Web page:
Shetland residents prove age or ability won't stop them from cycling

Claire Hutchison's picture

Shetland residents prove age or ability won't stop them from cycling

Care home residents in their 90s and people with learning difficulties were given the opportunity to give adaptive bikes a spin around Lerwick, thanks to our Big Bike Revival. Cycling UK's Claire Hutchison explains how the project encouraged people of all ages and abilities.

Shetland Sport for All, Disability Shetland and the Highland Cycle Ability Centre organised the weekend of cycling activities, which took place at the end of August.

Care homes

Residents and staff from King Erik House in Lerwick came along to the Family Summer Cycle Event, where people of all ages could try out adapted bikes.

“The [residential home participants] thought they were too old to get on a bike, then some of them were zooming around the streets of Lerwick,” Paul Porter, Cycling UK Development Officer, said. “It was a really feel good weekend. The groups involved had never done anything on this scale before.”


The event was the last of seven Big Bike Revival (BBR) sessions that took place on Shetland that weekend.

BBR is a Cycling UK project which inspires people to get on their bikes – nearly 250 events have been organised this year in Scotland, and last year more than 20,000 people took part.

Residents of King Erik House who particularly enjoyed the Shetland event included Mary Christie and Lowrie Fraser who are both retired. “[Mary] enjoyed her first time ever in her life on a bike…she never learned to cycle and had memory of being a toddler and being pushed around on a small bike, but that was the last time,” Anita Polson, social care worker at King Erik House, said. “[Lowrie] is usually very reluctant to go out anywhere, but he had really enjoyed being out in the fresh air. What had interested him was seeing along King Harold Street and all the old houses that he remembered from years ago, how they had been fixed up.”


More than 100 people came along to the fun-filled cycling weekend on Shetland, with the ages of those taking part ranging from five to 96-years-old.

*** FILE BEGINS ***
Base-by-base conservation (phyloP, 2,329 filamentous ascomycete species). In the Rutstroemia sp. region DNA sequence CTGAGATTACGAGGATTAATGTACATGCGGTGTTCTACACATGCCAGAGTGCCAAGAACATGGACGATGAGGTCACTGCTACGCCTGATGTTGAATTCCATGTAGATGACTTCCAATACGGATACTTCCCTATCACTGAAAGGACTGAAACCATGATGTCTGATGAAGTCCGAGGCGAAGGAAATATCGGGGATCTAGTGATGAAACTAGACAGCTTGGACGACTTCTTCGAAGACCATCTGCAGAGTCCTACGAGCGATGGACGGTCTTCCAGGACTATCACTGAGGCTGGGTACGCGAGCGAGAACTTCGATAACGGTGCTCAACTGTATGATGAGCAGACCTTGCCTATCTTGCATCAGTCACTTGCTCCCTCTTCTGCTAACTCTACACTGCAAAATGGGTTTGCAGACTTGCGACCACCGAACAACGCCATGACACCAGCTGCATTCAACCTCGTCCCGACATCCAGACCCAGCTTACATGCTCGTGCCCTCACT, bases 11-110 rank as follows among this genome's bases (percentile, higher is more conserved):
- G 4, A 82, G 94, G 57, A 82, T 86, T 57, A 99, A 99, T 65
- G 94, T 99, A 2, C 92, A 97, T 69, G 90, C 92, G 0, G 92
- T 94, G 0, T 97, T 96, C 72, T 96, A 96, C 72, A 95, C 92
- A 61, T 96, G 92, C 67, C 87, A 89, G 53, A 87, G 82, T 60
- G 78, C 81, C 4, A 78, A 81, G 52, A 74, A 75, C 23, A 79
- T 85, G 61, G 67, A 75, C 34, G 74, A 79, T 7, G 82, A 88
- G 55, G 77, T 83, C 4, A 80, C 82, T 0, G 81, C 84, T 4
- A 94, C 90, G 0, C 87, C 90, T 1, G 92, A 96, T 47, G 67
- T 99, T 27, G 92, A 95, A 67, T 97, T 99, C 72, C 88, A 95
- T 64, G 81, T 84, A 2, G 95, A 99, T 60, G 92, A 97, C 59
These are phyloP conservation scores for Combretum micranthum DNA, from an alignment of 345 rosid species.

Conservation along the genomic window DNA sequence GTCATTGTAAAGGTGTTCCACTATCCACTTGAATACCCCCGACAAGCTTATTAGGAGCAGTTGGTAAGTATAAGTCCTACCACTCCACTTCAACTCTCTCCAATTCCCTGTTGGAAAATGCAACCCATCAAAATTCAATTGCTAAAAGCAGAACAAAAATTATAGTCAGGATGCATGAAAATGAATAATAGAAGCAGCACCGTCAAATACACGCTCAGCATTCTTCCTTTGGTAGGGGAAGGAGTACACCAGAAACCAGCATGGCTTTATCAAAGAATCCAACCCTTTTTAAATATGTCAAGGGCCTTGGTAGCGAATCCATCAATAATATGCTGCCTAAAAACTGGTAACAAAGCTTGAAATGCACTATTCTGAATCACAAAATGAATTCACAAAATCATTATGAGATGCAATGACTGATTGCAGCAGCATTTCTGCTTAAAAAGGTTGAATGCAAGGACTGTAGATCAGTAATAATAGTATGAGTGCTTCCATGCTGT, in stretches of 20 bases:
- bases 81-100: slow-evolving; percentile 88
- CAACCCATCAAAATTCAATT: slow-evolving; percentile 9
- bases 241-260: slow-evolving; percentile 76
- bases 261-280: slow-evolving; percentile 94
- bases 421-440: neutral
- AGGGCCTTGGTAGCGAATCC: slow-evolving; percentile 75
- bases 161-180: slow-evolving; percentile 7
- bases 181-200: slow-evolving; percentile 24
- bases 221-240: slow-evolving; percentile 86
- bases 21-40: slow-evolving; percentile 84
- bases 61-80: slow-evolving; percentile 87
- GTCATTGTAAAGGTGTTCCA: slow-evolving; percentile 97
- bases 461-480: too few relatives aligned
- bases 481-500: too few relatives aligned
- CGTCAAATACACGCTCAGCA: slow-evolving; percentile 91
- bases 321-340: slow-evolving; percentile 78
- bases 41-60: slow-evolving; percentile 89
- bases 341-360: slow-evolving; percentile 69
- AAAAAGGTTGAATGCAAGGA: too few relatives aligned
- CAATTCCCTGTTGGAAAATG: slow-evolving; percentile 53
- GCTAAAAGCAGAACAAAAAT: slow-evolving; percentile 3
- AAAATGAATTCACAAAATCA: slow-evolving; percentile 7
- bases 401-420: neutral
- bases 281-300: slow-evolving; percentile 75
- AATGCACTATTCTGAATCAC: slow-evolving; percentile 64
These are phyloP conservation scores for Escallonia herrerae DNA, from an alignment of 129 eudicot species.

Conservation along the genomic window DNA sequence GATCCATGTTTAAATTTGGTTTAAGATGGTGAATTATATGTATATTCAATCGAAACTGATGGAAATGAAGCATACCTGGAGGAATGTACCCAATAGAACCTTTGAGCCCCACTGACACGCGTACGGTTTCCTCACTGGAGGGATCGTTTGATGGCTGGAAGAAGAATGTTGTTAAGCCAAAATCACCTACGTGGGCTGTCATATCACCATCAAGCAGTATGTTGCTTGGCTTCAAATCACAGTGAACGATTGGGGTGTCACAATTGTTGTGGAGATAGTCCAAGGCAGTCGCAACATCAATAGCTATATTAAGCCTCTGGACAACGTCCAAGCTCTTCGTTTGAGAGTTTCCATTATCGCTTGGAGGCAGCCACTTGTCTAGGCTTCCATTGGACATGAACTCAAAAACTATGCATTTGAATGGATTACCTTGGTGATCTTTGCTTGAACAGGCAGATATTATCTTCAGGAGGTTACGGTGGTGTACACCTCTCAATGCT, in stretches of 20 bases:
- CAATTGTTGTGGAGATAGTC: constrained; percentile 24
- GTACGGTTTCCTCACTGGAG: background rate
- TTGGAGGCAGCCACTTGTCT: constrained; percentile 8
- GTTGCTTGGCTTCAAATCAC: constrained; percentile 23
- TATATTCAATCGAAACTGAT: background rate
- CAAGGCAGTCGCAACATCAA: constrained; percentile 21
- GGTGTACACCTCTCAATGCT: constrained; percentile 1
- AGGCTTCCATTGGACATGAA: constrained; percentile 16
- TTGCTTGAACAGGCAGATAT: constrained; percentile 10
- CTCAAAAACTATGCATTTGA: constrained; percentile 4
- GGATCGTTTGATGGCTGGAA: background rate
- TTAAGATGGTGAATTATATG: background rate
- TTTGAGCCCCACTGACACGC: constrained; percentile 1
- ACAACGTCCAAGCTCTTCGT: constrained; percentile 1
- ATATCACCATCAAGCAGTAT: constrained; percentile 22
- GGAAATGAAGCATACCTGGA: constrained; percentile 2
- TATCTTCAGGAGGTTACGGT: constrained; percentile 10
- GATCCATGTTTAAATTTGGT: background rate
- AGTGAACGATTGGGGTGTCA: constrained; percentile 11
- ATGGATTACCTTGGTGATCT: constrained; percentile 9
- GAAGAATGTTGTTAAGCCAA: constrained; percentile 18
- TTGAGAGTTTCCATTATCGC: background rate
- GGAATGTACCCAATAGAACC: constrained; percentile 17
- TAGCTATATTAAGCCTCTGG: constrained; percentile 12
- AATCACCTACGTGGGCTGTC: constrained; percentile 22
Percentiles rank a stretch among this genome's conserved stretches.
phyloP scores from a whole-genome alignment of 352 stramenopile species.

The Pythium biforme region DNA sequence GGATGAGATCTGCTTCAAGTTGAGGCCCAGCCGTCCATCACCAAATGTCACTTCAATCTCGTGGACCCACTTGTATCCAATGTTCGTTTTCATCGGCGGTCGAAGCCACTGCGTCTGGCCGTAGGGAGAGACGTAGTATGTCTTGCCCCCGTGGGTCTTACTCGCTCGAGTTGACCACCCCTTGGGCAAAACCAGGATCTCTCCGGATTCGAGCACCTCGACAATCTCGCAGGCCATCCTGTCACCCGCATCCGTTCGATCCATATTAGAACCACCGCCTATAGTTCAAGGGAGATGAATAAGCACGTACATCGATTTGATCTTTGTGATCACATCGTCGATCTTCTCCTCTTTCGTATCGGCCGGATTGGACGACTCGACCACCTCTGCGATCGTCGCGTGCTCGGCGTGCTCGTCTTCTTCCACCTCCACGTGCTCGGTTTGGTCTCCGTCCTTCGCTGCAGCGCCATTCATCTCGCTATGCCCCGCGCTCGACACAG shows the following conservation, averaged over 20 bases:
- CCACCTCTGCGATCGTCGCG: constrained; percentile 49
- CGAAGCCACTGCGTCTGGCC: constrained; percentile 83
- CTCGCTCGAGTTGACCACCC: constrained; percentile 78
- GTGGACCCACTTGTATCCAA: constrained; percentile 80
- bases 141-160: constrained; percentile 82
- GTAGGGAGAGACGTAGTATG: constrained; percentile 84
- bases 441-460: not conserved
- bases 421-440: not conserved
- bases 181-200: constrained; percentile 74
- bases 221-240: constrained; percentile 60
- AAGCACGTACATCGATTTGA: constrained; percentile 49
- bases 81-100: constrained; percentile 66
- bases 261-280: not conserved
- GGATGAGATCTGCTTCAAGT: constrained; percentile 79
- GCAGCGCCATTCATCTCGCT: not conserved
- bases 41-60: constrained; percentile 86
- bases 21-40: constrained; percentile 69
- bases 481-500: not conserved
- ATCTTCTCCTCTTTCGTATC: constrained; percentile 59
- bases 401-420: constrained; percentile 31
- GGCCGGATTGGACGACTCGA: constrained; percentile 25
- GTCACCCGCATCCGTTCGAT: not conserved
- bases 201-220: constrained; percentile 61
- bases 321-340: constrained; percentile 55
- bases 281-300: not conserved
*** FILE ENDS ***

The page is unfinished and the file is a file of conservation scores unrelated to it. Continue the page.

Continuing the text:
Adapted cycles 

The session on Friday 23 August at the Seafield Day Centre offered an opportunity for people with learning difficulties and autism to try-out the adapted cycles.


The wind in their hair and the looks on [both] their and their families faces were so memorable for me…we have seen so much joy this weekend.

Stephanie Bain, Team Leader at Disability Shetland

Stephanie Bain, Team Leader at Disability Shetland, described the event as one of the best moments in her entire career. “The wind in their hair and the looks on [both] their and their families faces were so memorable for me…we have seen so much joy this weekend,” she said. “It has been a privilege to have been able to support even more people to get involved in community events by having these bikes and trikes available, the smiles said it all.”


Shetland Sport for All, the voluntary group that received funding from Big Bike Revival for the events, is now looking into getting their own adapted bikes, to be kept on the island.

“The success of this weekend proves that we have a real need up here for having adapted bikes made available to folk,” Donna Murray, chairperson for Shetland Sport for All, said. “We are already starting bids to get our own adapted bikes in Shetland, so watch this space!”

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